Orlando, FL — July 19, 2018
The Mennello Museum of American Art is pleased to announce two returning exhibitions, Our Orlando: Making Sense of our World and American Youth: Our Future. Both exhibitions will be on view at the Mennello Museum from August 24 through October 7.
Our Orlando: Making Sense of our World
Opening August 24, 2018, Our Orlando: Making Sense of our World will feature the work of four rising local artists: Sarah M. Bender, Peterson Guerrier, Boy Kong, and Kelly Joy Ladd. These four artists conceptualize a multitude of relationships within our shared world – ranging from the personal and familiar to the mysterious and universal. In this exhibition, human experience is depicted, varied as it is in its accounts, through figuration and form, in two and three dimensions. The voices and visions of the artists presented here can be seen in a consideration of how we, as humans, relate to one another and our time on earth by reflecting upon their representations of individuality and imagination.
Executive Director, Shannon Fitzgerald, states, “It is rewarding to present our second iteration of Our Orlando and American Youth exhibitions in a celebration of the diverse talents and artistic richness found in our community, by professional artists and our teens. Building on the success our inaugural local exhibitions in 2017, these exhibitions are smartly curated and provide access to creative ambitions, across media, reflecting what artists are thinking about today and their interest in what our future may yield.”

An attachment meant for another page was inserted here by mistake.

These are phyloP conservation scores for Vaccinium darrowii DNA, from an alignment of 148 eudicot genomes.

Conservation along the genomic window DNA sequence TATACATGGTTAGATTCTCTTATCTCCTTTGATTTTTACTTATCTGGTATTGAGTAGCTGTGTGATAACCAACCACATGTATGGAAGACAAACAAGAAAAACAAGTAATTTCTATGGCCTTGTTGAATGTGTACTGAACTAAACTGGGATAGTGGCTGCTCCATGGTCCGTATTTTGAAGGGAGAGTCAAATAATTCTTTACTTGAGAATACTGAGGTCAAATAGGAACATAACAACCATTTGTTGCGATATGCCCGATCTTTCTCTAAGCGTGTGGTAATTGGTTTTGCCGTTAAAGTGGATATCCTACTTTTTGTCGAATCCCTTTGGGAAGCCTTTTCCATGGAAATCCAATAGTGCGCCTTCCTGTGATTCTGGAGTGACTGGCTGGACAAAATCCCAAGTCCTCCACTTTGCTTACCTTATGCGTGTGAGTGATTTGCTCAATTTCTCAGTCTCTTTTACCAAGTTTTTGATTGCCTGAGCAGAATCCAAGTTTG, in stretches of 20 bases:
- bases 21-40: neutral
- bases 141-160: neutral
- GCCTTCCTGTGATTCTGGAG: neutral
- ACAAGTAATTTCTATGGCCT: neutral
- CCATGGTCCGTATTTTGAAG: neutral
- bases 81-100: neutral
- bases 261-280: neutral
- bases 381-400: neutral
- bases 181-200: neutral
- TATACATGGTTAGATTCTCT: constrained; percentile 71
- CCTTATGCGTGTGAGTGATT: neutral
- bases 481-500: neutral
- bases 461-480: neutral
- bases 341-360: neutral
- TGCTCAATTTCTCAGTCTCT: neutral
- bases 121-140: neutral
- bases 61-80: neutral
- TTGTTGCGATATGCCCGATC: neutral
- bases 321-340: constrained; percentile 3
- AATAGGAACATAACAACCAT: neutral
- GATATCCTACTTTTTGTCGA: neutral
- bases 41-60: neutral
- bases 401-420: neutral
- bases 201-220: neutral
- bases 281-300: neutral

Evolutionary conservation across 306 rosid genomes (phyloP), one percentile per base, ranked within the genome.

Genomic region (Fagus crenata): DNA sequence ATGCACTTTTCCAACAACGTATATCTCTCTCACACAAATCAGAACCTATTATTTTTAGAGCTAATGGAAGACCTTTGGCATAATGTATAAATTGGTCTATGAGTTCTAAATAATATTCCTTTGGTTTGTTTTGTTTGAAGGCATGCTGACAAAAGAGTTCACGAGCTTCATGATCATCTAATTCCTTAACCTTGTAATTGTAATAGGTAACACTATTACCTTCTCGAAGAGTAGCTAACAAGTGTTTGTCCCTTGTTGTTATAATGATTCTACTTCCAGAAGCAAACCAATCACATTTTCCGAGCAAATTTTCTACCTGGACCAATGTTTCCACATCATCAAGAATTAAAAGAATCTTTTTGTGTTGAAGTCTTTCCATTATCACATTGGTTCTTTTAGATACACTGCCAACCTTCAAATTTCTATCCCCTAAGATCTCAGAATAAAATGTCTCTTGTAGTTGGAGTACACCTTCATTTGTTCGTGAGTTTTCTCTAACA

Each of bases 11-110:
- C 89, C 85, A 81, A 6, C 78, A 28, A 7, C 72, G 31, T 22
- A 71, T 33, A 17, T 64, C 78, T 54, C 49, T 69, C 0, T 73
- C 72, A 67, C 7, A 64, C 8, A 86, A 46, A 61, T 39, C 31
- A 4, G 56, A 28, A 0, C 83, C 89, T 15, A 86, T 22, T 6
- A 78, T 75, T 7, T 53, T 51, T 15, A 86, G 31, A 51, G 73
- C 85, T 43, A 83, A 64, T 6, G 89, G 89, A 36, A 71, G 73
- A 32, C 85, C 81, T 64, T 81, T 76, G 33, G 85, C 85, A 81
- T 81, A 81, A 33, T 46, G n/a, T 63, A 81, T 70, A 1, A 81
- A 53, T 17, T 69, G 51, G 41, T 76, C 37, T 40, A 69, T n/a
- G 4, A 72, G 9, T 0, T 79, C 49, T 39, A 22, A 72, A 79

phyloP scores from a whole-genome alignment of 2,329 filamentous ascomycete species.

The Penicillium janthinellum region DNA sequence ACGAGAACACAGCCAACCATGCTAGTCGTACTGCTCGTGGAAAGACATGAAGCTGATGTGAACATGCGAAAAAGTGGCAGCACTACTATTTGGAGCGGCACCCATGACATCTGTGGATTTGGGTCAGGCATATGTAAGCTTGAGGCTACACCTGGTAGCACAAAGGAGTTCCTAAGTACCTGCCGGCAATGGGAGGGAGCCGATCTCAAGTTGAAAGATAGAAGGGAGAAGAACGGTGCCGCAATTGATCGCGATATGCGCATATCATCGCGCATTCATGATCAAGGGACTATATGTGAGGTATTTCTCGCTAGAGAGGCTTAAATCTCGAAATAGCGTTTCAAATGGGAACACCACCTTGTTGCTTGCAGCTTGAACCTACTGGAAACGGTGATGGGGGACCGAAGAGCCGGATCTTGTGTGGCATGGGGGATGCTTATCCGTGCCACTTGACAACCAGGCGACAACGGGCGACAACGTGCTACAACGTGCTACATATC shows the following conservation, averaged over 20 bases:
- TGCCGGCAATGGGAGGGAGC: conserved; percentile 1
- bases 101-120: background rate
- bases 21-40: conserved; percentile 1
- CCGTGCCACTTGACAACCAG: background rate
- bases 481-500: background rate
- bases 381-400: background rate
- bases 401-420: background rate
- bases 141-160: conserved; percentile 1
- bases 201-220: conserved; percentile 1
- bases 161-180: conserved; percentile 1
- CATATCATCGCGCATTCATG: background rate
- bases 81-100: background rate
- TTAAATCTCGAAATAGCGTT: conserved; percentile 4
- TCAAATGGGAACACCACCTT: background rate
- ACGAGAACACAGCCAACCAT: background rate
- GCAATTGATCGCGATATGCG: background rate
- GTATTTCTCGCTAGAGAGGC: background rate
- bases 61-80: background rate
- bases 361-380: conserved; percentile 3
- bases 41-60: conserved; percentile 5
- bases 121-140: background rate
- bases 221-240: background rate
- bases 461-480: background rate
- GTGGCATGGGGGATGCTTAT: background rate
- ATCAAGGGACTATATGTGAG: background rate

Bender uses humor and the figure to explore both personal and prevailing experiences of womanhood as an artist and mother in compositions that meld time. Guerrier realizes large-scale portraits that are at once penetrating but deny intimacy through mark making to cover. Kong creates contemporary mythologies that function to enliven our notion of seeing and storytelling. Ladd forms the imperceptible, making visible and tactile visions of introspection and our connection to the universe.
Sarah M. Bender
(b. Orlando, FL 1989)
Sarah M. Bender’s compositions reference specific people or are often autobiographical and employ art historical nods and themes, which demonstrate intersections of herself and her indifference towards needing to ask permission for societal acceptance of personal choices as a woman and mother. She often uses hens or chickens as stand-ins or masks as a commentary of concealment and stereotypes linked to women.
Bender graduated with a BFA in Studio Art from Florida State University in 2010. Born and raised in the tourism capital of Florida, she gained both an appreciation for cultural diversity and a longing for a cultural identity removed of mouse ears. Bender works primarily in oils, but has begun to incorporate ceramic sculpture and mixed media into pieces.
There is a Rockwellian sense of nostalgia and sentimentality in my imagery, but surrealist elements create an unsettling feeling. I draw my inspiration from childhood memories and photographs, as well as pop culture and books.
—Sarah M. Bender
(b. Miami, FL 1983)